She could almost feel his grin as he carried her through the dark. Osla’s boots and evening bag dangled against his back, hanging from her elbow, and he smelled of aftershave and champagne. Philip’s hair was mussed and sweat-damp from dancing, curling softly against her fingers where her hands linked at the back of his neck. He splashed through the puddle, and before he could set Osla down on the step, she brushed her lips against his.

“Gets it out of the way,” she said, flippant. “So there’s none of that terribly awkward will-we-won’t-we on the step.”

“I’ve never had a girl kiss me just to get it out of the way.” His mouth smiled against hers. “At least do it properly . . .”

He kissed her again, long and leisurely, still holding her off the step. He tasted like a blue, sun-warmed sea, and at some point Osla dropped her boots into the puddle.

At last he set her down, and they stood a moment in the darkness, Osla getting her breath back.

“I don’t know when I’ll go to sea,” he said at last. “Before I do, I’d like to see you again.”

“Nothing much to do around here. When we aren’t banging Dural, Sal and I eat porridge and muck about with gramophone records. Very dull.”

“I don’t imagine you’re as dull as that. In fact, I’ll wager the opposite. I’ll lay odds you’re hard to get over, Osla Kendall.”

Any number of light, flirtatious replies sprang to her lips. She had flirted all her life, instinctively, defensively. You play that same game, she thought, looking at Philip. Be charming to all, so no one gets too close. There were always people angling to get close to a pretty brunette whose godfather was Lord Mountbatten and whose father had bequeathed her a massive chunk of Canadian National Railway shares. And Osla was willing to bet there were many more people angling to get close to a handsome prince, even one tarnished by Nazi brothers-in-law.

“Come see me any night, Philip,” Osla said simply, playing no games at all, and felt her heart thumping as he touched his fingers to his hat and walked back to the Vauxhall. It was the dawn of 1940, and she had danced in the New Year in a boiler suit and satin sandals with a prince. She wondered what else the year would bring.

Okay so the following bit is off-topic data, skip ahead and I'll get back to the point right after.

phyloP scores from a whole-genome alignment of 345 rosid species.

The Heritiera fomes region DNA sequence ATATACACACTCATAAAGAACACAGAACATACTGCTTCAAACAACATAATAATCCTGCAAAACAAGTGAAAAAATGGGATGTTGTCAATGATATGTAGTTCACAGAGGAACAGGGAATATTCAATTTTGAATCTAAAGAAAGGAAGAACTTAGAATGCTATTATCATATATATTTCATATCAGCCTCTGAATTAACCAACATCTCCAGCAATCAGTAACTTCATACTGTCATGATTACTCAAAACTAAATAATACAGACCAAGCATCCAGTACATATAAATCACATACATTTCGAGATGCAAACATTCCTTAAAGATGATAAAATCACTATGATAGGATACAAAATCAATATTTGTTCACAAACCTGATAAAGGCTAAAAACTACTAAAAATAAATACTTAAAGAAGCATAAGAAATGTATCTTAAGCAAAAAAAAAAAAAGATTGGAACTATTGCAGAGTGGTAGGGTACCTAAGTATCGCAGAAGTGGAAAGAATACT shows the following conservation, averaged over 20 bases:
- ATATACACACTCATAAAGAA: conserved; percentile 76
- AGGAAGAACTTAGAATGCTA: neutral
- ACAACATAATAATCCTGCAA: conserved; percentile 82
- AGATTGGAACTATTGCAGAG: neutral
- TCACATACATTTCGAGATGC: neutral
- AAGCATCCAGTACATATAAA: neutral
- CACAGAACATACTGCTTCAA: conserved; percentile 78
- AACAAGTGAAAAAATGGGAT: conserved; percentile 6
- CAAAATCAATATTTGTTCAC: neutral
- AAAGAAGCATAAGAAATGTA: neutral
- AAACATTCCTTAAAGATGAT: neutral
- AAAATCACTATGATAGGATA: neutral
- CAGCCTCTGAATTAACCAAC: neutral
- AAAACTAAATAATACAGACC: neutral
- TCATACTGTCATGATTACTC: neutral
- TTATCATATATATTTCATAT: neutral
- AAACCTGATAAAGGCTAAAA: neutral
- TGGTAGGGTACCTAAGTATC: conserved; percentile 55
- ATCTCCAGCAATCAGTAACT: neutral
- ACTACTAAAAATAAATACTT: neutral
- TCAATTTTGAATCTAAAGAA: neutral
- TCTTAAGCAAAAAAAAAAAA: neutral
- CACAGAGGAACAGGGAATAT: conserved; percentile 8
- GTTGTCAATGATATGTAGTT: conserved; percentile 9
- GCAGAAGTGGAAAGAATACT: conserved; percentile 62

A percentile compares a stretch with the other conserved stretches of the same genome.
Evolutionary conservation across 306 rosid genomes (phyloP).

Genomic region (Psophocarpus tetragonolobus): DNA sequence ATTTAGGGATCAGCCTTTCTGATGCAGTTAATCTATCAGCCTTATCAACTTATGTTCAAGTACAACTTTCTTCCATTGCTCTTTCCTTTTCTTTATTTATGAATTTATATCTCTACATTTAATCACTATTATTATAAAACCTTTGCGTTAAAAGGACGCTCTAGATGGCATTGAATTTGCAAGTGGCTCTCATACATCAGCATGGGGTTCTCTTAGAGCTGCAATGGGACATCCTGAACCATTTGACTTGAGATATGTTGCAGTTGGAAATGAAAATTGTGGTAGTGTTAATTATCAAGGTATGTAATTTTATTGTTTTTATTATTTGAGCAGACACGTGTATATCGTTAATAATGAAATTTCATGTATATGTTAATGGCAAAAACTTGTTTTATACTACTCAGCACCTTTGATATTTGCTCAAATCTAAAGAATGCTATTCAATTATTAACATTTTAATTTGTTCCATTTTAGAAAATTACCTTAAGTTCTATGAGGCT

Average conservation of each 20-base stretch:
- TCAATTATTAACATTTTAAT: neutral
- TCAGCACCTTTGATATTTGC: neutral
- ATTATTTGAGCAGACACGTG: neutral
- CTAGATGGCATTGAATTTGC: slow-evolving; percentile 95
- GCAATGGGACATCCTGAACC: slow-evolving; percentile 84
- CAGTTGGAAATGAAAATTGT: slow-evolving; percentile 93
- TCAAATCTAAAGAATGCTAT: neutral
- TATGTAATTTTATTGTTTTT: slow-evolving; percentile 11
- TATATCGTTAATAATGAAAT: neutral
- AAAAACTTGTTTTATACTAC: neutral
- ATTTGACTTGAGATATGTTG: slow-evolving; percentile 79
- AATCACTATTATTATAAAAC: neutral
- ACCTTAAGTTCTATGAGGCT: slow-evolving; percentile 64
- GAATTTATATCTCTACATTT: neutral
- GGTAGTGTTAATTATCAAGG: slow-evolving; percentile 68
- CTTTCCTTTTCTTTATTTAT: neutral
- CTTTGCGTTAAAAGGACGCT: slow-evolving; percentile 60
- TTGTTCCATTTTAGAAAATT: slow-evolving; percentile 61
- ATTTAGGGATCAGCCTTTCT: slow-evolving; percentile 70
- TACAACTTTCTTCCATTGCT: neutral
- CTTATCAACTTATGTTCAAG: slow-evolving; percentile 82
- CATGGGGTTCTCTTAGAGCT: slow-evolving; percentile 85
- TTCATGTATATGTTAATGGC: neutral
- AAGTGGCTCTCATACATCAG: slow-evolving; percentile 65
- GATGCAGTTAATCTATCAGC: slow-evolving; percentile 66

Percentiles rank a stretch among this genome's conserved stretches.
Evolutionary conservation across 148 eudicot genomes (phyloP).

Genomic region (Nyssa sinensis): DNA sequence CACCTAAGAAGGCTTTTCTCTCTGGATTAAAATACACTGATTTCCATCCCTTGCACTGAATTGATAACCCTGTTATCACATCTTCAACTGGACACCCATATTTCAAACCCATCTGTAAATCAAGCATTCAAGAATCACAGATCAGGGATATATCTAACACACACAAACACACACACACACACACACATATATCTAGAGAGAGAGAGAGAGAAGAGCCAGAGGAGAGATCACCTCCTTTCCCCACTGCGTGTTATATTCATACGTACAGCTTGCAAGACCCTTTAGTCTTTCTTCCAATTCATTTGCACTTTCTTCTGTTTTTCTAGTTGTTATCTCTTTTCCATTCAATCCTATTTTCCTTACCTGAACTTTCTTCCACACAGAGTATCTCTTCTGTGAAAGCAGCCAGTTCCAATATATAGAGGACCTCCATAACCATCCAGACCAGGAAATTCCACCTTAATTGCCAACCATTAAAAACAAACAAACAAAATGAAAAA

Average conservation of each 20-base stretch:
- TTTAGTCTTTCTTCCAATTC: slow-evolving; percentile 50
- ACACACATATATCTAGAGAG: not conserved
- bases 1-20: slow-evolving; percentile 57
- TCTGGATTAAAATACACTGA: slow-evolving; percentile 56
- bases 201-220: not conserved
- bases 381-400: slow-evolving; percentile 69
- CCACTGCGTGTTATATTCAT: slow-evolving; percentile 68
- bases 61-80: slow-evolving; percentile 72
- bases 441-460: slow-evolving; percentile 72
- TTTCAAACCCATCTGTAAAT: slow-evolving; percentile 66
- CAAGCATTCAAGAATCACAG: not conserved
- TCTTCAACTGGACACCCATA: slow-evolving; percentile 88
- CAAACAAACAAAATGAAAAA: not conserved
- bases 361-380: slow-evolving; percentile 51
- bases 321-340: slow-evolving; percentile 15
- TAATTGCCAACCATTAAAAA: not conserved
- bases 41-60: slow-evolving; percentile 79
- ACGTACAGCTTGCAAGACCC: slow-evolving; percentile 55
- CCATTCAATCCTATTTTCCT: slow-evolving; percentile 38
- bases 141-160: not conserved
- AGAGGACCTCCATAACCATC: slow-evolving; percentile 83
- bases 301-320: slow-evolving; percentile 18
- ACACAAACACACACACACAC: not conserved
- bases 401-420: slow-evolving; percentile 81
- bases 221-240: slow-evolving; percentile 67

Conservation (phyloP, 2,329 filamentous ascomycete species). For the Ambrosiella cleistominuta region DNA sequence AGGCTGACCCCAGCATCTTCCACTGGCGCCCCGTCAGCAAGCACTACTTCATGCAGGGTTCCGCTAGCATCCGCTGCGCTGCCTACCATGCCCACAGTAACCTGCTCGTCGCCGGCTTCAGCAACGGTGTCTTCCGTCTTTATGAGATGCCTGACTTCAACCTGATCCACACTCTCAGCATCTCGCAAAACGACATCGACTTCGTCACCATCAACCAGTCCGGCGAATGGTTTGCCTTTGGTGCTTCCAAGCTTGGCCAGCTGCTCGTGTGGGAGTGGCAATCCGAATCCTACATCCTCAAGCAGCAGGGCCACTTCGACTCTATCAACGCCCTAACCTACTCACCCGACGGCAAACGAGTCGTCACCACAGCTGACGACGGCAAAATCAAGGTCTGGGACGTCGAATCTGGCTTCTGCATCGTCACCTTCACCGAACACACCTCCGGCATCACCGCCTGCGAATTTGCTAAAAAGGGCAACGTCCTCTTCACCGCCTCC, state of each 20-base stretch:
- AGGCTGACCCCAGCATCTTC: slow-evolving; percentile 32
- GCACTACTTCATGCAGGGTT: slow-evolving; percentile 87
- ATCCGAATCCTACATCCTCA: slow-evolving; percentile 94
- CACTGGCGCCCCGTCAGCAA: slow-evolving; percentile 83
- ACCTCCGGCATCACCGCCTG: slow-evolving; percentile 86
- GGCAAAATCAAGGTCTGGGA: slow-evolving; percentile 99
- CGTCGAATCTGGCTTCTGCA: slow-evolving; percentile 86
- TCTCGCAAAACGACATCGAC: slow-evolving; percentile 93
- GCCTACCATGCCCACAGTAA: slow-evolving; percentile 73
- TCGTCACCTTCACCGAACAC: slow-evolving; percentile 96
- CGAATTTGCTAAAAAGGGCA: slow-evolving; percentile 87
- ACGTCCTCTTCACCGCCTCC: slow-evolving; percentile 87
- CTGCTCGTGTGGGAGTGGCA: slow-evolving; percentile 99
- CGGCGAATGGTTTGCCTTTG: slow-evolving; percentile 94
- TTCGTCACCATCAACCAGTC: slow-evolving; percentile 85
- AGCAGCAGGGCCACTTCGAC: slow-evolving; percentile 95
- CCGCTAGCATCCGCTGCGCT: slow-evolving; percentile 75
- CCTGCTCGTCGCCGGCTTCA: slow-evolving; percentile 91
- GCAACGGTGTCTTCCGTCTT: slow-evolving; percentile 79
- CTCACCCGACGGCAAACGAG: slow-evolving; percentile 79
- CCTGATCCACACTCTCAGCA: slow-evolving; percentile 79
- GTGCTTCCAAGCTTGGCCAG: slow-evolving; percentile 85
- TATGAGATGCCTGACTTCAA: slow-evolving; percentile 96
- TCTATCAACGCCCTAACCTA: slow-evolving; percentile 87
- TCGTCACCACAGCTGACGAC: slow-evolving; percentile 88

Chapter 3

June 1940

Mab was doing her best to disappear into her library copy of Vanity Fair, but even Becky Sharp flinging a dictionary out a coach window couldn’t hold her attention when the train leaving London was so crowded, and when the man in the seat opposite was fondling himself through his trouser pocket.

“What’s your name?” he’d crooned when Mab dragged her brown cardboard suitcase aboard, and she’d shot him her iciest glare. He’d been forced off to one side when the compartment filled up with men in uniform, most of them trailing hopefully after a stunning brunette in a fur-trimmed coat. But as the train chugged north out of London, the compartment emptied of soldiers stop by stop, and when it was just Mab and the brunette, the fondler began crooning again. “Give us a smile, luv!” Mab ignored him. There was a newspaper on the compartment floor, tracked with muddy boot prints, and she was trying to ignore that too—the headline screamed Dunkirk and disaster.

“We’re next,” Mab’s mother had said as Denmark fell, Norway fell, Belgium fell, Holland fell, one after another like boulders rolling inexorably off a cliff. Then ruddy France fell, and Mrs. Churt gave even bleaker shakes of the head. “We’re next,” she said to everyone who would listen, and Mab nearly bit her head off. Mum, would you mind not talking about murdering, raping Huns and what they’re going to do to us? It had been a terrible row, the first of many once Mab had tried to persuade Mum to leave London with Lucy. Just for a while, she said, and Mum retorted, I leave Shoreditch feetfirst, in a box.

And that row had been so bad, it was just as well that Mab had received this odd summons a week ago about a post in Buckinghamshire. Lucy didn’t really understand she was going away; when Mab had hugged her tight that morning before departing, she’d just put her head on one side and said “’Night!” which meant See you tonight!

I won’t be seeing you tonight, Luce. Mab had never been away from Lucy overnight, not once.